ANCIENT GAELIC GHOST AFTER COMPLETING A TOUR OF DUTY HAUNTING THE BORDER, PASSING THROUGH A DECONTAMINATION SHOWER BEFORE GOING OFF DUTY. NOTE THE EASTER CACTUS (LEFT) AND HOW BRIGHTLY THE CANDLE CONTINUES TO BURN 1985
Terry Atkinson (1939 – )
- 120 X 107.5
- PASTEL ON BLACK PAPER
- Accession number
Atkinson wrote of this work ‘The drawing is number 11 in a series of 28 drawings called Bunker Armagh ,. It is therefore approaching the halfway point of the series. Even at this point the series was beginning to display some distinct tendencies of having an inevitable logic towards its own termination. This was a tendency to move towards a completely blank surface without a single mark on it. Even at this stage (drawing no.11) the reductive logic of an unmarked black surface as an appropriate simile for the ‘black hole’ intractability of Anglo-Irish history seemed to beckon uncomfortably. I say ‘uncomfortably’ because this direction seemed to re-cover traditional modernist ground – a kind of inverted ‘Malevichism’. The series was always a struggle to retain figurative reference (for example, ghosts, candles, lilies – all symbols of potent Irish Republican romanticism).
The series was eventually terminated (drawing no 28) still in this position of a kind of stand-off between a range of figurative historical references to Anglo-Irish history and a series of unrealised and resisted pressures towards a reductive modernist surface. This discomfort interested me and was one of the reasons pushing me towards the idea of the map, as a kind of receptacle for articulating my growing conviction that abstraction was sufficiently historically established to now have a figurative history. The later Goyaseries, (1986-7) is a response to and test of this conviction.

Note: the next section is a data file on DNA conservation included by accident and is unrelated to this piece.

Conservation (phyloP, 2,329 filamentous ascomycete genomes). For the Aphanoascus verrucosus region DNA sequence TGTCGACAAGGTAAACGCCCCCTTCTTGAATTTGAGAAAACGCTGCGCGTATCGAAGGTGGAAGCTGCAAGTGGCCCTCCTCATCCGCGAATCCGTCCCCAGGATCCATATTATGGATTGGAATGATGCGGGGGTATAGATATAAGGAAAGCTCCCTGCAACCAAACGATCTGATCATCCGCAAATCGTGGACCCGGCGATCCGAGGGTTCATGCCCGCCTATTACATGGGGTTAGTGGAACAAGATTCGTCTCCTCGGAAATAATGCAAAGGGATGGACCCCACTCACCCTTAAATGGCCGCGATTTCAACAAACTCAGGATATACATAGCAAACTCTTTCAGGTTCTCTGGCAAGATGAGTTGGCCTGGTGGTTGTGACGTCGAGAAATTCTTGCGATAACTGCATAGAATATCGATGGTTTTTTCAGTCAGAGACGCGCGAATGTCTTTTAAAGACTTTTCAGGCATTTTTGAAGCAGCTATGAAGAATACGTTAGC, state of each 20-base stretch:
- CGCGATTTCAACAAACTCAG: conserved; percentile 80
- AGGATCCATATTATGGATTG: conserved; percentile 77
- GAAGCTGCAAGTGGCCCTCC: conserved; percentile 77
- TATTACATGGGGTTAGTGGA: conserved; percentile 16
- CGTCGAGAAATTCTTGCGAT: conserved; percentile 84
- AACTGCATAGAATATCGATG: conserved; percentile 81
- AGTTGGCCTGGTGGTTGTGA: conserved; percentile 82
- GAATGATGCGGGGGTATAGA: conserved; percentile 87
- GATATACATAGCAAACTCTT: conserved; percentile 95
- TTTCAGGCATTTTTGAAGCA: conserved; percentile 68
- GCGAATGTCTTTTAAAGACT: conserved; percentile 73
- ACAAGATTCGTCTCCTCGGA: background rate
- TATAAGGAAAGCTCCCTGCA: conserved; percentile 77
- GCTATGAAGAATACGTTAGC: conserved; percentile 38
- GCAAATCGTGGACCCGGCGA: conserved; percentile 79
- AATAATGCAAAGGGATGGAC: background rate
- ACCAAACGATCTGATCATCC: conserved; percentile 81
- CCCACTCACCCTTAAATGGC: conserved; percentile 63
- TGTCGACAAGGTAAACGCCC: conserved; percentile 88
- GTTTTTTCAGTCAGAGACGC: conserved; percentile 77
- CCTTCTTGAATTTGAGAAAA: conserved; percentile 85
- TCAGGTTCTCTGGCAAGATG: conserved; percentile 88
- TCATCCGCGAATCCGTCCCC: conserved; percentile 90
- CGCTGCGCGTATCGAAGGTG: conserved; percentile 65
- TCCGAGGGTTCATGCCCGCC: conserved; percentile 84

Many of the Goya pictures are replete with Irish references, particularly through their texts. The political idea of Republicanism is a long-term concern of mine in making pictures (e.g. the Banana Republic, painting of the Blue Skiesseries of 1981), and the work I am making at the moment on Milton and English Republicanism, which try to address some concerns about competing notions of what it is to be English [of English-ness]). The interface between ‘visible’ modern Irish Republicanism and ‘buried’ English Republicanism must seem obvious enough’.
Cries & Whispers New Works for the British Council Collection, The British Council 1988